Carmen Medina Ayala

have a memory or condolence to add?

Priscilla Gonzales

March 19, 2019

My Mommy & Her Mommy! We love you ❤ you will be greatly missed Grandma!

Priscilla Gonzales

March 19, 2019

Priscilla Gonzales

March 19, 2019

Priscilla Gonzales

March 19, 2019

Priscilla Gonzales

March 19, 2019

Priscilla Gonzales

March 19, 2019

It's never easy losing a loved one but losing the woman who started it all there are no words to describe. I am honored to be called her granddaughter and proud to be a part of the legacy her and my grandpa created. Grandma is one of the strongest woman I know, she lived a beautiful, faithful, and blessed life. Thank you for loving your family like you did and for showing me what a warrior of prayer and faith can accomplish. You left your mark and imprint on this world and in the hearts of each one of us. Thanking our Holy Mother Mary, Her Divine Son Jesus Christ, and Our Heavenly Father for blessing us with your presence and sharing you with this world for a little over 95 years. I will be forever thankful to the woman who started our story. I love you Grandma, My Sweet Angel. I will forever cherish the memories. Rest In Peace with the love of your life. Give all our loved ones a hug and kiss for us and please tell my nephews Rafael & Richard that their Tia Prissy loves them❤

Valerie Ayala

March 16, 2019

Grandma, The Ayala home I love and know so well will be different with your absence. Thankfully you blessed us with many memories, family gatherings, and good food for the soul that will keep your legacy alive. I would get excited when I was little and hanging around the shop or sitting in the office and you and Grandpa would show up and you'd be filled with warm hugs and kisses. Telling me to make sure I take care of the shop and the guys. The glow in your face when you'd see my Mom walk in, she would always say you helped her become a great Mom and showed her the ropes. My Dad, Gilbert Ayala, is my most loyal and best friend because of you giving him life. I'm forever grateful and seeing the generations he now has blessed by you, it's amazing to watch them grow. I promise to always take care of my Daddy, with you now as his Angel above, I know he will always be surrounded by God's mercy and true love & protection. Rest peacefully Grandma, I miss you already, I will continue to pray to you every night. My true and merciful Queen, I love you. Forever In Our Hearts. #ayalafamilystrong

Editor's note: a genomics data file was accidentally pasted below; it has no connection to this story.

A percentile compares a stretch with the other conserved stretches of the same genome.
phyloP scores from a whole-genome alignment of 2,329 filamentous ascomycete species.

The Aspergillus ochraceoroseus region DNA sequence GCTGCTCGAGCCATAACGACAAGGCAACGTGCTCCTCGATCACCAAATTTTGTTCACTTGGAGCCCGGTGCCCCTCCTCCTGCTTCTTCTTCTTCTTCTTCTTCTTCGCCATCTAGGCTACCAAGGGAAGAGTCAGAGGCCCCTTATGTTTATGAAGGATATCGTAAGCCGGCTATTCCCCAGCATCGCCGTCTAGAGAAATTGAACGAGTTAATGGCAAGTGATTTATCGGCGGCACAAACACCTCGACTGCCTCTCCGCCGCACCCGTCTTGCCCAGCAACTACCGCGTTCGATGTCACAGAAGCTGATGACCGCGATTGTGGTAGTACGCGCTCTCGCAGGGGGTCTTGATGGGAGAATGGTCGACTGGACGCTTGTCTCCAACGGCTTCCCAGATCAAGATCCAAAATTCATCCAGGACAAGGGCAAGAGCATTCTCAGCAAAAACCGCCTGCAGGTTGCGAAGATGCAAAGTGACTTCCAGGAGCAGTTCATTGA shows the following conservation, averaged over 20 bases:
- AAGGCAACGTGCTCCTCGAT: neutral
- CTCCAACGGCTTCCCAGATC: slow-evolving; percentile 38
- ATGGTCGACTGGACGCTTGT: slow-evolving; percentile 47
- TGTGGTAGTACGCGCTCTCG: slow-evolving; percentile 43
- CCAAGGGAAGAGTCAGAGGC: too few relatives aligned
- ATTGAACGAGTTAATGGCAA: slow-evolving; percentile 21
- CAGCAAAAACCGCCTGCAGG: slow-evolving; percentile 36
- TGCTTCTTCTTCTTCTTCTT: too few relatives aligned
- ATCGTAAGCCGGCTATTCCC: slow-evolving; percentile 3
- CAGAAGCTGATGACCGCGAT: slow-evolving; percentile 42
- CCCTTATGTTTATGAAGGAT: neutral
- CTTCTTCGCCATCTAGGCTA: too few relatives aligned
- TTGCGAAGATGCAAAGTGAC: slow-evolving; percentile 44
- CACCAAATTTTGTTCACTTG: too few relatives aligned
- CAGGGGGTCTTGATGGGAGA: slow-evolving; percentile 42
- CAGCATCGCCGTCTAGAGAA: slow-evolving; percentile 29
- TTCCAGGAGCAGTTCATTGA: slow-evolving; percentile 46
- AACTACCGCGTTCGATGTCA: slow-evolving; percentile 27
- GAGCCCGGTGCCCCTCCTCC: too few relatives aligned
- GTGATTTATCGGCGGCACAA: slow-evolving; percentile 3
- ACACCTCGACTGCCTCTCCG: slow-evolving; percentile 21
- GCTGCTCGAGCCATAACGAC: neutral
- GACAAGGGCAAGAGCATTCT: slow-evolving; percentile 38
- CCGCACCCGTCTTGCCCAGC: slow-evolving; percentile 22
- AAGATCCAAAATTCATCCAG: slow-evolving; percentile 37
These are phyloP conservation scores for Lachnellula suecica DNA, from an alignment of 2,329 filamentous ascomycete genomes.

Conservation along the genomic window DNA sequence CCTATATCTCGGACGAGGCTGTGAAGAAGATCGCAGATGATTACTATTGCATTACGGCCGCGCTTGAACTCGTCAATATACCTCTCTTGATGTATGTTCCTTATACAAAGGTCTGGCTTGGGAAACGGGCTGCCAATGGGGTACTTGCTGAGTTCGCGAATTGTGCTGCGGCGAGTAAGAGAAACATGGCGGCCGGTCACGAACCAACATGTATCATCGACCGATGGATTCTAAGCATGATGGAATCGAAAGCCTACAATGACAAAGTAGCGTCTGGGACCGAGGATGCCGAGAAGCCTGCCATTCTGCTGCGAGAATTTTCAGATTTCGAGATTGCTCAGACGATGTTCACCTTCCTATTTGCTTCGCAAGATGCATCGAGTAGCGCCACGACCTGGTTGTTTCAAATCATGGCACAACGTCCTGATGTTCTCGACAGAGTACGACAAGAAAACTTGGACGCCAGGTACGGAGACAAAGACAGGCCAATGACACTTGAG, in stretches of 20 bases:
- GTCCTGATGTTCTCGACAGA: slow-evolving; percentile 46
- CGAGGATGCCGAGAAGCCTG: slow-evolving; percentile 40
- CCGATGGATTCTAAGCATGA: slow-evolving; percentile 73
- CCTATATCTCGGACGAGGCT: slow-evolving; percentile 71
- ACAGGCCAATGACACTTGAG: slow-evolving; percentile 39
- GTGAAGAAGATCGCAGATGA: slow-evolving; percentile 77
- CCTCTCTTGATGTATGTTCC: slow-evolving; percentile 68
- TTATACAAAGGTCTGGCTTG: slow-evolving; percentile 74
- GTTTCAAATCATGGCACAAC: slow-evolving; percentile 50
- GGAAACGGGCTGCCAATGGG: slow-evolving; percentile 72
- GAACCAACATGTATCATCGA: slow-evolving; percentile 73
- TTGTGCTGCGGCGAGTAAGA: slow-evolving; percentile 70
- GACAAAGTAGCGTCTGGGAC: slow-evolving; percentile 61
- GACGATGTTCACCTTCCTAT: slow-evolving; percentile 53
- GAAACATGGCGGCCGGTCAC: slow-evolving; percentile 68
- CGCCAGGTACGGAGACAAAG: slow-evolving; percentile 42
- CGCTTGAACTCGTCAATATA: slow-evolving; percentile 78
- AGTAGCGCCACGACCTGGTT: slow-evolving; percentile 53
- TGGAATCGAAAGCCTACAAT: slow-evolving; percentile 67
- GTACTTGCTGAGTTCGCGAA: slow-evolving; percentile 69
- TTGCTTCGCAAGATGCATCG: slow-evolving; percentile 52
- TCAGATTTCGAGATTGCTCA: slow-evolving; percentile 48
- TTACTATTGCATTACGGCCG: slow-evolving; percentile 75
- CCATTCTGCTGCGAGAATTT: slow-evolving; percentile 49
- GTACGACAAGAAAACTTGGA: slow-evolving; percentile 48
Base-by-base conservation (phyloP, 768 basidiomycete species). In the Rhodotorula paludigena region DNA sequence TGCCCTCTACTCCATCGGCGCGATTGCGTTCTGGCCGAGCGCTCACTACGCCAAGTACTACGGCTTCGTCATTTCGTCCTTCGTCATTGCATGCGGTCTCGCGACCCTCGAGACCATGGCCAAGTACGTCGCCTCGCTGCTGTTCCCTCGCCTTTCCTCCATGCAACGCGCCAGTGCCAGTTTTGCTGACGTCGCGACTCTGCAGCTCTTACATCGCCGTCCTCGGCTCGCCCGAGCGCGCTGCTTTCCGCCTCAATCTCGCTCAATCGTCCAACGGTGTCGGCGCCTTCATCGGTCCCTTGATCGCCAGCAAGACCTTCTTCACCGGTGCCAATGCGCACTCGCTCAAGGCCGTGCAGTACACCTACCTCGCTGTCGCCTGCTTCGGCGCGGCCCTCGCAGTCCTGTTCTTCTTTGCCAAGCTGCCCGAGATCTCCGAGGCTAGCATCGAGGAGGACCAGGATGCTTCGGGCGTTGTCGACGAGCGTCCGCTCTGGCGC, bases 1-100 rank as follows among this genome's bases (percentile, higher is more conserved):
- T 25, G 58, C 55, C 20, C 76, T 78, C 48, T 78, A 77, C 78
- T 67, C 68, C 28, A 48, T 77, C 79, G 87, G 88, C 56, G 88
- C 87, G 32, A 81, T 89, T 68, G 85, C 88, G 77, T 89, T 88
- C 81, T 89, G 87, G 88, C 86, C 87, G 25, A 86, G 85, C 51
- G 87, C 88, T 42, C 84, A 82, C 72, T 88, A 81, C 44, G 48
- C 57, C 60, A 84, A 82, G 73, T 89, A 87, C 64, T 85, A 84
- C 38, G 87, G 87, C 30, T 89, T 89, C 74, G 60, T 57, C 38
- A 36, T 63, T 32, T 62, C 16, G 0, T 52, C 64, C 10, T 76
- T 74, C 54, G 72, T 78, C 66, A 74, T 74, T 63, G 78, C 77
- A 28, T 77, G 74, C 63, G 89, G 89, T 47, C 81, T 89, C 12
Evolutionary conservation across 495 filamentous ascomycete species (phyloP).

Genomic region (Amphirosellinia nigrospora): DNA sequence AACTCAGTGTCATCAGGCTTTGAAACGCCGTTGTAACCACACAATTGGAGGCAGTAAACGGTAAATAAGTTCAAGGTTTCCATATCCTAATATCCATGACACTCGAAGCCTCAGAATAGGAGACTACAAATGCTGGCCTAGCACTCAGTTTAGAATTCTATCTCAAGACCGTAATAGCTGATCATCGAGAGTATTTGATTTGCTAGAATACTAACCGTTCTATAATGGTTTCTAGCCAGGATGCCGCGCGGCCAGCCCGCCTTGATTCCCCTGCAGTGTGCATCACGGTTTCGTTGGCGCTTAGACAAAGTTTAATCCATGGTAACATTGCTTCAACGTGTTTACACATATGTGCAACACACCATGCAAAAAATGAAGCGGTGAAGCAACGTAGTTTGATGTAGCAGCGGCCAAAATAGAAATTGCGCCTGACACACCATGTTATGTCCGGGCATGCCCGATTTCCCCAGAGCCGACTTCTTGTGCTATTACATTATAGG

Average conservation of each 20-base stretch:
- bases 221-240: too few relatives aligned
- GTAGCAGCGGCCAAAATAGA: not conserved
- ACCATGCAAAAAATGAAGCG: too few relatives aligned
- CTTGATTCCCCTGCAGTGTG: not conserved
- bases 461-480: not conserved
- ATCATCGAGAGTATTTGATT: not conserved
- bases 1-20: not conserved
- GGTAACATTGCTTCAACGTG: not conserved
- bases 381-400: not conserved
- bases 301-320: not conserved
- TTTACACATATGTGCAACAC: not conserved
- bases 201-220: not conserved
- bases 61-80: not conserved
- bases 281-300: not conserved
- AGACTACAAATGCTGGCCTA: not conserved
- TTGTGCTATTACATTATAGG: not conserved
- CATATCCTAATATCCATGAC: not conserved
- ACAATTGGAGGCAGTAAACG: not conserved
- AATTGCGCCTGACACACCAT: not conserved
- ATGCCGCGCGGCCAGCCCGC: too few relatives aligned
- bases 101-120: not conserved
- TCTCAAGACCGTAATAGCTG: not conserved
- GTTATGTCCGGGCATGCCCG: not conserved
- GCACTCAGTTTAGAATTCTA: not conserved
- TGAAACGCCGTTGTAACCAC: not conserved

Your Granddaughter,
Valerie Ayala - Flores

christine meza

March 14, 2019

On Thursday March 7th we lost our mom, our grandma, our queen our prayer warrior our EVERYTHING! The memories of my grandma are endless. I was blessed to be able to live and grow up with my grandparents. I received an abundance of love as a kid and as an adult from my grandparents. I would make many trips with my grandparents to the shop or to run errands with them. To be honest I didn’t always like going to the shop it was either to hot, to cold or to dusty to be there. Grandpa wouldn’t let me stay home alone. my grandpa would take me and my grandma to eat at Wyatt’s to make up for the hours we spent at the shop. And the days he didn’t take us me and grandma would get mad...he had us spoiled. She was more upset than me because she had to go home and cook. My grandma always made sure I got ready for school and made sure I ate breakfast before school. She would wait with me for the bus to arrive and would be waiting for me to get home from school. When I had a daughter of my own grandpa and grandma were both there to help me take care of her and also helped raise her. I will forever be greatful for the grandmother God blessed me with. It’s because of her that a lot of us are the women we are today. She was a God fearing woman and a woman of faith. My faith in god is and will always be strong because of her! The day my grandma was admitted to the hospital I didn’t leave her side and even went back home to stay and be near. My grandparents house will never be the same without her there. my world will not be the same without any living grandparents but every time I drive into her driveway and look at all the beautiful flowers she planted and all the memories we shared at 537 Tripp Rd will keep her alive in my heart forever! RIP wuelita you would tell us you were ready to be reunited with your viejito SIEMPRE JUNTOS!! I love you!

Mary Eliza 30th Garcia Koftan

March 13, 2019

I remember Mrs. Ayala she worked with my mother Nellie Garcia at Fachos. I went to school with Richard Jr., but also remember Juanita and Mary.
It's hard to lose a parent. Our thoughts prayers go out to the Ayala family.
The Garcia -Koftan family

Minnie Valderas Castro

March 12, 2019

To the Ayala Family, I am so sorry for the loss of your precious Mom. I have great memories that I will always treasure. I remember walking with my friend Yolanda from St. Ann's school to your house and saying 'hi' to all the girls. Yolanda and I would walk into the kitchen where your mom was always cooking. Mrs. Ayala was always very nice to me and she would offer me a snack. What great memories! My heart, my prayers, my thoughts goes out to all the family. Rest In Peace Mrs. Ayala.